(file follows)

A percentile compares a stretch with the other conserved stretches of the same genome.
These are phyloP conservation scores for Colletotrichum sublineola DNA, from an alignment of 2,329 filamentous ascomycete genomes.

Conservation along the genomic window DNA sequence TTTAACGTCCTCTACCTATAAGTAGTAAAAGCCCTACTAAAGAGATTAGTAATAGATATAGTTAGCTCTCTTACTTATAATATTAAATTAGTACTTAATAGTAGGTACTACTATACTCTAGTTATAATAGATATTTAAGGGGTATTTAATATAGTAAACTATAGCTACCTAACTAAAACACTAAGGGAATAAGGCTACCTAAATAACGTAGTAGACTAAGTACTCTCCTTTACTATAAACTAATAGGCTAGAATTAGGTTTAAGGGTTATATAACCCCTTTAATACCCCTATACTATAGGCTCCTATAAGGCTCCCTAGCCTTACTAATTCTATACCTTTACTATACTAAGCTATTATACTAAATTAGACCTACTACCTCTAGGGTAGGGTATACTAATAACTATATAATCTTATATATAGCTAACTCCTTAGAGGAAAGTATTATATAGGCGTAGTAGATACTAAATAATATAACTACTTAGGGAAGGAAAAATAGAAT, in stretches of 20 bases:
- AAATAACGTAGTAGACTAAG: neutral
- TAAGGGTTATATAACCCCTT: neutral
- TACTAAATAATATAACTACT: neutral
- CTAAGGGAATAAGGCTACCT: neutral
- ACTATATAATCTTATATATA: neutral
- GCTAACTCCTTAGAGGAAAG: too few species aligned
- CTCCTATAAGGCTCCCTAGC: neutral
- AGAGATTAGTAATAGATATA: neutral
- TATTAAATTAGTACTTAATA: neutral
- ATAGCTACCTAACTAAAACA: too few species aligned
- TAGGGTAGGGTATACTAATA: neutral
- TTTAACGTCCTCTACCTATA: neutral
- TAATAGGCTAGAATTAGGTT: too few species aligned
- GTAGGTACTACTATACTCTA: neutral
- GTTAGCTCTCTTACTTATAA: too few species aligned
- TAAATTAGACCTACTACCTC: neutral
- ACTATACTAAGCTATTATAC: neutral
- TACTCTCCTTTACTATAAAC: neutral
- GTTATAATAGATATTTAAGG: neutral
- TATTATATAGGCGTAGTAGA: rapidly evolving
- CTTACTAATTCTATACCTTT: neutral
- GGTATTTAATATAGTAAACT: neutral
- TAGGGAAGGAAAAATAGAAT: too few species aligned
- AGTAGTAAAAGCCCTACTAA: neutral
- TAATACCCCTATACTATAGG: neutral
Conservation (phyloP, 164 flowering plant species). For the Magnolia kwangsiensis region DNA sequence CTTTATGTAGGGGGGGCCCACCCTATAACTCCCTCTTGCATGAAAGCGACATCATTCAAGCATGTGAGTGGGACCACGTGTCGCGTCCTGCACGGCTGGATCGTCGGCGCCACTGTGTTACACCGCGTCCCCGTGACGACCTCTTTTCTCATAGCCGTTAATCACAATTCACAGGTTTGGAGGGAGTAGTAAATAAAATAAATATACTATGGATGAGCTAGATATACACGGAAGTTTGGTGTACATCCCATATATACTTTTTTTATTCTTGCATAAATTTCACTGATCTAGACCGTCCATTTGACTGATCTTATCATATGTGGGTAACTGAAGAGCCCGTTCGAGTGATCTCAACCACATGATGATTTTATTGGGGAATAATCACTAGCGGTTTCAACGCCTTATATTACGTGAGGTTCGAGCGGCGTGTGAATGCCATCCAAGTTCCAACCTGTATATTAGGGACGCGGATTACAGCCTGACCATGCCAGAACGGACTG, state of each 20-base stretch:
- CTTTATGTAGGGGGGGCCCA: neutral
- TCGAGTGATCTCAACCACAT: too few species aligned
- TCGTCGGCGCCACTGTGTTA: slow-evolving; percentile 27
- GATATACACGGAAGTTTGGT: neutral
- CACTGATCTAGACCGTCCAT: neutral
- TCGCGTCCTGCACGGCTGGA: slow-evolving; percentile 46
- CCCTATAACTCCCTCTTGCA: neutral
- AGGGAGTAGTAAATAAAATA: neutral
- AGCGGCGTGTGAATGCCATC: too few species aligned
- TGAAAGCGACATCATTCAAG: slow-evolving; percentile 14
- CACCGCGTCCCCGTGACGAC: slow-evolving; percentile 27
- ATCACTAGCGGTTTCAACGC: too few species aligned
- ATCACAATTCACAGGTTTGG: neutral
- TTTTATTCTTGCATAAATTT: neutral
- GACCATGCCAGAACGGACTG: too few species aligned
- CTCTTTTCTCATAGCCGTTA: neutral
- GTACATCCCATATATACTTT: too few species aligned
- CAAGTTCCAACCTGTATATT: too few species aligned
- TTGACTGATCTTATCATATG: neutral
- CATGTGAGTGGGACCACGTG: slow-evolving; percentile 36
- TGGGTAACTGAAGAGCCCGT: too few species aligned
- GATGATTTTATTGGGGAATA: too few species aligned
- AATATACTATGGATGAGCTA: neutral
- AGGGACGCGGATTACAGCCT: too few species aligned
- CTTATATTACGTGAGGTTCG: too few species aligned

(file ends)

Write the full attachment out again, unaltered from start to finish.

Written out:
A percentile compares a stretch with the other conserved stretches of the same genome.
These are phyloP conservation scores for Colletotrichum sublineola DNA, from an alignment of 2,329 filamentous ascomycete genomes.

Conservation along the genomic window DNA sequence TTTAACGTCCTCTACCTATAAGTAGTAAAAGCCCTACTAAAGAGATTAGTAATAGATATAGTTAGCTCTCTTACTTATAATATTAAATTAGTACTTAATAGTAGGTACTACTATACTCTAGTTATAATAGATATTTAAGGGGTATTTAATATAGTAAACTATAGCTACCTAACTAAAACACTAAGGGAATAAGGCTACCTAAATAACGTAGTAGACTAAGTACTCTCCTTTACTATAAACTAATAGGCTAGAATTAGGTTTAAGGGTTATATAACCCCTTTAATACCCCTATACTATAGGCTCCTATAAGGCTCCCTAGCCTTACTAATTCTATACCTTTACTATACTAAGCTATTATACTAAATTAGACCTACTACCTCTAGGGTAGGGTATACTAATAACTATATAATCTTATATATAGCTAACTCCTTAGAGGAAAGTATTATATAGGCGTAGTAGATACTAAATAATATAACTACTTAGGGAAGGAAAAATAGAAT, in stretches of 20 bases:
- AAATAACGTAGTAGACTAAG: neutral
- TAAGGGTTATATAACCCCTT: neutral
- TACTAAATAATATAACTACT: neutral
- CTAAGGGAATAAGGCTACCT: neutral
- ACTATATAATCTTATATATA: neutral
- GCTAACTCCTTAGAGGAAAG: too few species aligned
- CTCCTATAAGGCTCCCTAGC: neutral
- AGAGATTAGTAATAGATATA: neutral
- TATTAAATTAGTACTTAATA: neutral
- ATAGCTACCTAACTAAAACA: too few species aligned
- TAGGGTAGGGTATACTAATA: neutral
- TTTAACGTCCTCTACCTATA: neutral
- TAATAGGCTAGAATTAGGTT: too few species aligned
- GTAGGTACTACTATACTCTA: neutral
- GTTAGCTCTCTTACTTATAA: too few species aligned
- TAAATTAGACCTACTACCTC: neutral
- ACTATACTAAGCTATTATAC: neutral
- TACTCTCCTTTACTATAAAC: neutral
- GTTATAATAGATATTTAAGG: neutral
- TATTATATAGGCGTAGTAGA: rapidly evolving
- CTTACTAATTCTATACCTTT: neutral
- GGTATTTAATATAGTAAACT: neutral
- TAGGGAAGGAAAAATAGAAT: too few species aligned
- AGTAGTAAAAGCCCTACTAA: neutral
- TAATACCCCTATACTATAGG: neutral
Conservation (phyloP, 164 flowering plant species). For the Magnolia kwangsiensis region DNA sequence CTTTATGTAGGGGGGGCCCACCCTATAACTCCCTCTTGCATGAAAGCGACATCATTCAAGCATGTGAGTGGGACCACGTGTCGCGTCCTGCACGGCTGGATCGTCGGCGCCACTGTGTTACACCGCGTCCCCGTGACGACCTCTTTTCTCATAGCCGTTAATCACAATTCACAGGTTTGGAGGGAGTAGTAAATAAAATAAATATACTATGGATGAGCTAGATATACACGGAAGTTTGGTGTACATCCCATATATACTTTTTTTATTCTTGCATAAATTTCACTGATCTAGACCGTCCATTTGACTGATCTTATCATATGTGGGTAACTGAAGAGCCCGTTCGAGTGATCTCAACCACATGATGATTTTATTGGGGAATAATCACTAGCGGTTTCAACGCCTTATATTACGTGAGGTTCGAGCGGCGTGTGAATGCCATCCAAGTTCCAACCTGTATATTAGGGACGCGGATTACAGCCTGACCATGCCAGAACGGACTG, state of each 20-base stretch:
- CTTTATGTAGGGGGGGCCCA: neutral
- TCGAGTGATCTCAACCACAT: too few species aligned
- TCGTCGGCGCCACTGTGTTA: slow-evolving; percentile 27
- GATATACACGGAAGTTTGGT: neutral
- CACTGATCTAGACCGTCCAT: neutral
- TCGCGTCCTGCACGGCTGGA: slow-evolving; percentile 46
- CCCTATAACTCCCTCTTGCA: neutral
- AGGGAGTAGTAAATAAAATA: neutral
- AGCGGCGTGTGAATGCCATC: too few species aligned
- TGAAAGCGACATCATTCAAG: slow-evolving; percentile 14
- CACCGCGTCCCCGTGACGAC: slow-evolving; percentile 27
- ATCACTAGCGGTTTCAACGC: too few species aligned
- ATCACAATTCACAGGTTTGG: neutral
- TTTTATTCTTGCATAAATTT: neutral
- GACCATGCCAGAACGGACTG: too few species aligned
- CTCTTTTCTCATAGCCGTTA: neutral
- GTACATCCCATATATACTTT: too few species aligned
- CAAGTTCCAACCTGTATATT: too few species aligned
- TTGACTGATCTTATCATATG: neutral
- CATGTGAGTGGGACCACGTG: slow-evolving; percentile 36
- TGGGTAACTGAAGAGCCCGT: too few species aligned
- GATGATTTTATTGGGGAATA: too few species aligned
- AATATACTATGGATGAGCTA: neutral
- AGGGACGCGGATTACAGCCT: too few species aligned
- CTTATATTACGTGAGGTTCG: too few species aligned